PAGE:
What I should have said but never could

Image credits: Image by yanyunyi from Pixabay

My dad died 4 years ago. His name was Jozef. He was smaller than me (but to standards, I am above average in a lot of ways, not to brag).

My dad and I never had a very stable loving relationship after my mom and dad broke up. I think this was mainly due to the manipulation of my mom, not what my dad did towards me, because he never did anything towards me, except the occassional slap against my head (I think I can count them on one hand).

My mom and dad remarried, and during my puberty my dad and I had really not a fun relationship at all. We were at eachothers hairs a lot. We fought mostly verbally and I can count on the few times he actually struck me or I struck him. In my biggest rage I hit him only once because he was pushing me over my threshold for about an hour or 2.

But still… he was my dad. I loved him.

When my parents split up for the first time… There was a while that he didn’t pick me up for the weekends at his place and when he was at my aunt, I went up and asked up (it took all my bravery and holding back my tears to do so), only to be met with shouting “How do you think it feels for me?” and I walked back to the car and cried my eyes out. (I don’t know how accurate this memory is with the reality of it happening, as it happened more than 2 decades ago and I have replayed that part over, and over, and over again those past 2 decades).

I only understood how it must have felt for him, after I met my ex and I had to put her back on the bus towards an enviroment that was anything but healthy for her. I didn’t eat for 3 days afterwards. Only then did I understand how it must have felt for my dad. More than a decade and a half after it happened to me.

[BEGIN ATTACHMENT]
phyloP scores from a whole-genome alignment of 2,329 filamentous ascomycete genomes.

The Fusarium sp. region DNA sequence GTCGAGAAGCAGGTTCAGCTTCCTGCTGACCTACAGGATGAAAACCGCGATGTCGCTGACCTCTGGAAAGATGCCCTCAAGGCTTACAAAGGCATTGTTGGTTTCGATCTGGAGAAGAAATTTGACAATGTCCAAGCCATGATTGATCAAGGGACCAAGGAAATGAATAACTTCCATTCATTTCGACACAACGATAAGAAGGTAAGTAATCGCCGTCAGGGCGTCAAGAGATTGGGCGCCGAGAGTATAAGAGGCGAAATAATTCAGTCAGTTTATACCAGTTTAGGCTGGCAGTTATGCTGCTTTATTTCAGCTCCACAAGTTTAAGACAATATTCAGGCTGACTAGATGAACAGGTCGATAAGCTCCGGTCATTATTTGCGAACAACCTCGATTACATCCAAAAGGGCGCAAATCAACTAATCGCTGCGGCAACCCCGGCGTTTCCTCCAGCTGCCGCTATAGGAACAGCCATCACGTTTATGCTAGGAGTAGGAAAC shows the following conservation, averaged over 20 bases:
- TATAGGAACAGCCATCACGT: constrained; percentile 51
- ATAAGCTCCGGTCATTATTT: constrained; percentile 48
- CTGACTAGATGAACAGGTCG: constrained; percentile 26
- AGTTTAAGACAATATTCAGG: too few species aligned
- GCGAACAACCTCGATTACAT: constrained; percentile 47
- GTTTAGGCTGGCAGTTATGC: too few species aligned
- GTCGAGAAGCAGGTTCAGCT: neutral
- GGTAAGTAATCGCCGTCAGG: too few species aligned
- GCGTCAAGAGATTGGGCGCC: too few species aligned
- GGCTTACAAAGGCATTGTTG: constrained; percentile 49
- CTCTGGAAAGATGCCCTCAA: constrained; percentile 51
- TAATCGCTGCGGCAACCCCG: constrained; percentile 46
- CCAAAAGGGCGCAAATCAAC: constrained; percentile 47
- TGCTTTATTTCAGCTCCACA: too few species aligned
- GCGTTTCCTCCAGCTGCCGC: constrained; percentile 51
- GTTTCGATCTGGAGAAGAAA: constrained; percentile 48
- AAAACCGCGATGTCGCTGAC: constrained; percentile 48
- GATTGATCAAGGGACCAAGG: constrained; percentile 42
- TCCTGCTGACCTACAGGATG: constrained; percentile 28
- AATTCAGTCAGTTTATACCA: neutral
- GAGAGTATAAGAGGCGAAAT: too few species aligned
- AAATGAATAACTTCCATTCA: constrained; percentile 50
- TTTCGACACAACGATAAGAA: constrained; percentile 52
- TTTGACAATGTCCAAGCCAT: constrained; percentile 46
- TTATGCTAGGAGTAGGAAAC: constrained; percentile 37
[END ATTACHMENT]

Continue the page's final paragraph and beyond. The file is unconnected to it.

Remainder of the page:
When he was living on his own again, I only visited him 2 times. I helped him move and did the bulk of the moving. (I was a very strong guy in the time). My sister manipulated my dad during that time and made it so that when contact was established, it was broken again soon after. When I first visited, I collapsed and cried (because what I saw wasn’t the dad I remembered, and I had prepared myself for a verbal fight, not to be forgiven). This wasn’t the dad I remembered. This was only a shell. The dad I had known was gone. From the moment I saw him last, he only lived 3 more years.

I visited him once in the nursing home (long story: his kidneys broke down and he didn’t have a place to live anymore thanks to my sister). He didn’t recognize me due to my long hair. He fell backwards and I caught him and only felt then how fragile he was. How little he weighed. I visited him again to sign away the responsibility of handling his money, because that would have been a fight I didn’t want to fight. A fight I didn’t have the power to fight, now or ever.

My mom picked him up 2 times after that. Once to visit the house were he had lived so many years and once because I had made soup and cake. He wasn’t a big eater anymore, but he refused to eat in the nursing home. He ate two bowls of soup (the way he and I both like it: so many vegetables that your spoon almost stands upright).

When he went away, he did something he had never done in his whole life. He thanked me for that afternoon and for the soup.

When I heard that he was going to die. I visited his bed the whole week that he was in the hospital. All his family came to visit and we swore that around the bed anyone was welcome and we wouldn’t fight. We didn’t.

The most beautiful part for me, was when our family of 5 (my mom, my dad, my 2 sisters and me) were reunited for a brief moment around his bed. Now, nothing of that whole situation is there anymore and I have missed that feeling since I was 6 years old, when my parents first divorced eachother. Long post, but this had to get out of my system.

It is almost the 4th year of my dad’s dying and I had to type how it felt growing up with him. It wasn’t always easy, but somehow, I still loved my dad, and know only now, how he must have felt during certain parts. What I know for certain is that he must have been autistic, like me, because we have so many of the same traits.

I never said this to him, but I think I must have shown it at least a dozen times or more.

Dad, I love you.

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